Mr. Speaker, what is the alleged purpose of Bill C-68? To listen to the Liberals, Bill C-68 is somehow magically supposed to keep our homes and streets safer. However, simply put, Bill C-68 will not prevent the criminal misuse of firearms.
There are two principal parts to the bill to which many people object. The first is the registration of rifles and shotguns. Criminals will not register their guns. Even the Liberals admit that. Therefore, the legislation will do nothing to prevent premeditated crime. Criminals do not rob banks with hunting rifles. If shotguns are used they invariably use a barrel that has been sawed off, which makes it illegal and not registrable. Consequently, Bill C-68 will not effect any positive change.
The second part involves the banning of hundreds of thousands of currently legal sports firearms. I speak of .25 calibre, .32 calibre, and handguns with barrel lengths of 105 millimetres or less. According to the minister, the reason for the ban is the fact that these firearms are inaccurate and ineffective and therefore there is no justification for owning them. What is really inaccurate and ineffective is the minister's research that came up with this whole rationale.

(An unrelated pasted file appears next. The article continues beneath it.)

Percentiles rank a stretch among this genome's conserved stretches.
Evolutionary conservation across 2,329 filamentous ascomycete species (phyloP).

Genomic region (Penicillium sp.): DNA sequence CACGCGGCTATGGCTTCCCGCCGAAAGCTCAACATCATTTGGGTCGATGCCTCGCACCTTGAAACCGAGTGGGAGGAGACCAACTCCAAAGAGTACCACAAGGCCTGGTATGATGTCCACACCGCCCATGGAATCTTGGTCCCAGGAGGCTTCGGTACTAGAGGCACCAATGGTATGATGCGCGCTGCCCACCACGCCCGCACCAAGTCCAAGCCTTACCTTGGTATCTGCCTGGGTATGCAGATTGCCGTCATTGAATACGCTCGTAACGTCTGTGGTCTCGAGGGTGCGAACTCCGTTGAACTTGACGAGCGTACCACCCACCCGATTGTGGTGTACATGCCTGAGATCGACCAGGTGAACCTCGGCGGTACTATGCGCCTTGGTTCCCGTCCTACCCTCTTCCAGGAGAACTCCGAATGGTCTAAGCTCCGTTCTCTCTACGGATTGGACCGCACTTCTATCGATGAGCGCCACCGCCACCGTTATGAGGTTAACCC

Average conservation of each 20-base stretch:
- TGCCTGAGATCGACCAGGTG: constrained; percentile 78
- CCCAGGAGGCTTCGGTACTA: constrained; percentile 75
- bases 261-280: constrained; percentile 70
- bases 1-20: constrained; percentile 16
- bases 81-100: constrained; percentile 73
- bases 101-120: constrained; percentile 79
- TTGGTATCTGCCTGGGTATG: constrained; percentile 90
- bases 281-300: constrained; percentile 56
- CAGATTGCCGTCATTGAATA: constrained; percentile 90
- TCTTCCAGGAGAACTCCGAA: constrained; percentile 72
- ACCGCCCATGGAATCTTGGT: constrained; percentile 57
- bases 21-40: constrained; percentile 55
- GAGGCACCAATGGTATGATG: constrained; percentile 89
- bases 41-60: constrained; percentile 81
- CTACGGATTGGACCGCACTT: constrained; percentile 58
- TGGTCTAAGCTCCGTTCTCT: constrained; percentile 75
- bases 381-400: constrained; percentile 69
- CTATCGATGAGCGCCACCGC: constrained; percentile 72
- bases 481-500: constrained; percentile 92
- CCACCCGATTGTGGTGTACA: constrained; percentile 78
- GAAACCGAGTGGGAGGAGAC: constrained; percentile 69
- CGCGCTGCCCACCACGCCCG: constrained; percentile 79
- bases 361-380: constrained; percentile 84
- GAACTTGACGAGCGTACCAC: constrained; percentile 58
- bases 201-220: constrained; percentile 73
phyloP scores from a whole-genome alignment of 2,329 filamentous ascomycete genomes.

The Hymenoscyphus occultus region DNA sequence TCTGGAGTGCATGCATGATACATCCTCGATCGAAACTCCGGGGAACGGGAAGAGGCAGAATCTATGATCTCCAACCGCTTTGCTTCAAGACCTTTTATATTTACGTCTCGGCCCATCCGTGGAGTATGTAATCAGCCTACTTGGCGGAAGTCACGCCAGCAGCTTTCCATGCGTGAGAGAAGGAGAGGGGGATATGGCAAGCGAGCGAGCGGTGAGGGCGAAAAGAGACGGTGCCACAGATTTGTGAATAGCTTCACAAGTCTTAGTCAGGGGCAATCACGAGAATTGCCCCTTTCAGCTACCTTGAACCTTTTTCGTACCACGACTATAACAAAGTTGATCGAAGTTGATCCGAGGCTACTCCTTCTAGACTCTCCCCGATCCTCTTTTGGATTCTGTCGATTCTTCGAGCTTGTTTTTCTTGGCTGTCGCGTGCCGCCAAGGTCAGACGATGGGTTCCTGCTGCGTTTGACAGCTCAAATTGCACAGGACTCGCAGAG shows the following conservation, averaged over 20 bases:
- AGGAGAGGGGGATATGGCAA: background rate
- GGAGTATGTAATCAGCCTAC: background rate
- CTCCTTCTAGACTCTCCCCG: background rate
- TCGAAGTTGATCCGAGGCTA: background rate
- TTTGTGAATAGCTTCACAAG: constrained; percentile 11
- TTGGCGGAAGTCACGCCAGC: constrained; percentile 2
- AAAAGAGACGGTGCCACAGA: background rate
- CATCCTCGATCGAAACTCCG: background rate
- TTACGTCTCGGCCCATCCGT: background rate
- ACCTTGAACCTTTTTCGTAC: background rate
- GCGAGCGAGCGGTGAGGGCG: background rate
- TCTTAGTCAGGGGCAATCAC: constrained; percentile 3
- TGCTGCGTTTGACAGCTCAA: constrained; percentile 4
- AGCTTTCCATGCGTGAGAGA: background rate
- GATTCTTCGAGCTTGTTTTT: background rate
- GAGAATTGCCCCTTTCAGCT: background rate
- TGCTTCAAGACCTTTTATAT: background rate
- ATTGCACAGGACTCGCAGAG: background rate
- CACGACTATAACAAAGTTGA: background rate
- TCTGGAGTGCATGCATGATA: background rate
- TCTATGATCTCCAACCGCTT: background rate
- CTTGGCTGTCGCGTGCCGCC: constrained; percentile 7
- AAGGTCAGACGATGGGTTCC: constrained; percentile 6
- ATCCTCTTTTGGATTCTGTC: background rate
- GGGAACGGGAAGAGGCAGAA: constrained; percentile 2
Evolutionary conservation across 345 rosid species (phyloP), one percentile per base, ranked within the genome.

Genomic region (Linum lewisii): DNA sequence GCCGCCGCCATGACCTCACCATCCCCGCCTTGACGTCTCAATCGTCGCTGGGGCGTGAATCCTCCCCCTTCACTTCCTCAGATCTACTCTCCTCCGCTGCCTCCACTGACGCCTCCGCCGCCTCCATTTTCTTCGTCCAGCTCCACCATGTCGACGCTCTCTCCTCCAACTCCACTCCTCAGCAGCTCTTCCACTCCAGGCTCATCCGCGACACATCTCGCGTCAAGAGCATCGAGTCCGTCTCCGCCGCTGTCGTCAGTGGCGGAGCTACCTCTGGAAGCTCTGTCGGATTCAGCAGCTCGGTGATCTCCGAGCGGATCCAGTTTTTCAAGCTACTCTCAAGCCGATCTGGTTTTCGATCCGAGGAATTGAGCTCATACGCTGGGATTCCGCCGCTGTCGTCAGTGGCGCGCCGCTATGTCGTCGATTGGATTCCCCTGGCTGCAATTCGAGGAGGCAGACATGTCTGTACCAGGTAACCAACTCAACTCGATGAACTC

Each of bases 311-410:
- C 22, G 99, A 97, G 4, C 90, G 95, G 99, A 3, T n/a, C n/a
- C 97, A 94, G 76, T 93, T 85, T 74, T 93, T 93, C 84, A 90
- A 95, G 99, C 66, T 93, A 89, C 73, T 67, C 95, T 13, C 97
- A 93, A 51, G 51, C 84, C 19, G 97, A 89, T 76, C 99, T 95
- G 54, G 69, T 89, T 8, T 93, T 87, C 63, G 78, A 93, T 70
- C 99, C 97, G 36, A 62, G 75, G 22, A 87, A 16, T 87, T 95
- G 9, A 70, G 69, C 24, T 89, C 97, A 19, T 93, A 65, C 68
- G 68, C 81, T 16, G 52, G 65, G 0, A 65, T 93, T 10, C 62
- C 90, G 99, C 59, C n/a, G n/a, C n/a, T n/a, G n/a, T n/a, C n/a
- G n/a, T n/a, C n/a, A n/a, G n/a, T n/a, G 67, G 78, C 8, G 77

The .32 calibre is the World Cup and Olympic calibre. Canada has won many cups and medals with this so-called inaccurate and ineffective firearm. Linda Thom, who used a firearm proposed to be banned under Bill C-68 to win a gold medal for Canada in an Olympic competition, said that she represents the minister and stated that the firearm she used was so inaccurate and ineffective that her winning that medal for Canada must have been a fluke.